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Opera North - Trouble in Tahiti / Symphonic Dances Review | The Lowry | Manchester

West Side Story composer Leonard Bernstein turns his Broadway panache to a short 50-minute gen of an opera that packs a powerful punch.


Playing with your expectations of what an opera should be, Bernstein blends musical theatre, movie magic and jazz for a vibrantly crafted depiction of a broken American Dream. The story of married couple Sam and Dinah unfurl alongside three absurdly happy crooners who open the opera with honey vocals and longing lyrics about love and marriage. However, the shows’ jazzy introduction is a deceptive and playful mask for a story mired in melodrama. The story follows Dinah (Sandra Piques Eddy) plagued with insecurities and reservations about her possibly cheating husband as the couple begins at the breakfast table exhaustively arguing over burnt coffee and toast.


As the Lowry audience peep over their white picket fence and through the windows of their little white house, their suburban life begins to unravel inside their aesthetically charming 50’s cover as the production balances the couples’ separate lives through silhouetted scenery, animates choreography and vintage costumes. Director Matthew Eberhardt ensures that Opera North’s production has a rich, live orchestration and its signature 50’s stylings stand out amongst the couples’ drab lives.


After Sam (Quirijn de Lang) makes a break from his tense breakfast conversation the story disjoints their painful and melancholic tunes with jaunty intervals from the backing jazz singers and a fabulous fantasy moment that will have you wishing that the stories sequel (A Quiet Place 1983) followed straight after. With catchy tracks including a duet of despair singing “Why did I have to lie”, Bernstein’s experimental opera is equally a subtle and unexpected piece of work. Compared to older operas this 1952 sample has far fewer shenanigans happening within its story. As a result, Trouble in Tahiti remains a relatable tale that manages to offer a retro production that feels contemporary due to its consumerist narrative.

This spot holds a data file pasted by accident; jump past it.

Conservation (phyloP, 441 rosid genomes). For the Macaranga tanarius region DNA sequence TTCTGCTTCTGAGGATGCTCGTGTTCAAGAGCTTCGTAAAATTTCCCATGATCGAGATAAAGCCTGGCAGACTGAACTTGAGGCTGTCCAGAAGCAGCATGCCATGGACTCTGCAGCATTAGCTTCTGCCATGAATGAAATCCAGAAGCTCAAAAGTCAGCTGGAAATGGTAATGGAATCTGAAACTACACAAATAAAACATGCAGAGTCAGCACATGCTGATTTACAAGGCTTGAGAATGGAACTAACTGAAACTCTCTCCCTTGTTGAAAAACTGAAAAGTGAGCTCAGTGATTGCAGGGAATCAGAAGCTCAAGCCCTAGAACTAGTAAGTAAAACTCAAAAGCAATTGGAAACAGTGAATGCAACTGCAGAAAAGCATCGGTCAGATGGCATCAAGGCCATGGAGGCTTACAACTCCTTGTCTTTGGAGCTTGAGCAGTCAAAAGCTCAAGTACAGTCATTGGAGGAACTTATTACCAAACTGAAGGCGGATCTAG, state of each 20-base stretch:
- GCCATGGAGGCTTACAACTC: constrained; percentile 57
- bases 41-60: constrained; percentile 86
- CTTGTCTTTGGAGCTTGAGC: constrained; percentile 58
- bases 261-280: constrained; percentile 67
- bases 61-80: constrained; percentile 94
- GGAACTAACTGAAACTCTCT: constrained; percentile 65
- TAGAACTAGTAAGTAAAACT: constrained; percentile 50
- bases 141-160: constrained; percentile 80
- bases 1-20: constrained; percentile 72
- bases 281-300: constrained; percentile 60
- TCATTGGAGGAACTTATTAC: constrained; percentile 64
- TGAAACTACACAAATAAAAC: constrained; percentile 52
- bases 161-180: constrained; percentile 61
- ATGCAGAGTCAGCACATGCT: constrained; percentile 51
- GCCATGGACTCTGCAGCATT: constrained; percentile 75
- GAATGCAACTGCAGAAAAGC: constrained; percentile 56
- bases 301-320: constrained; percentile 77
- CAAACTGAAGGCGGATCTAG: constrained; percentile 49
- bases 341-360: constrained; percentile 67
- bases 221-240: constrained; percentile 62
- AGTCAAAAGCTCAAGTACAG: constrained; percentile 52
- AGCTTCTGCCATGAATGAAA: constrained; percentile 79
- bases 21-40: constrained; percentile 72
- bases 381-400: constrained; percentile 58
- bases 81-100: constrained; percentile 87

Lang and Eddy carry the tale with compelling and soulful performances that parade the themes of grief and resentment within their confined relationship. However, the shows biggest number, Island Magic propels the story into a beautiful fantasy that embraces the Hollywood style and scores it mocks, specifically Rodgers and Hammerstein’s South Pacific. With a gripping performance from Sandra Piques Eddy, the elegant Dinah reimagines herself starring in a nonsensical Hollywood feature with the help of her jazzy trio giving the full splendour of the cinema live on the Lowry stage.


Opera North layers the impactful short story with classic 50’s visuals that imprint this dynamic production. It is the perfect quick scat into what Opera has to offer audiences, showcasing oodles of culture, a look at the most up-to-date kitchen and a narrative that reminds audiences that the grass is not always greener.


To top off the production, Symphonic Dances end the show with a riveting revival of West Side Story. As the Jets and Sharks dance battle on stage for the respect of the Lowry audience, the abridged edition of Bernstein’s work aids in highlighting his tremendous influence on musical theatre and brings this compelling production to a close.


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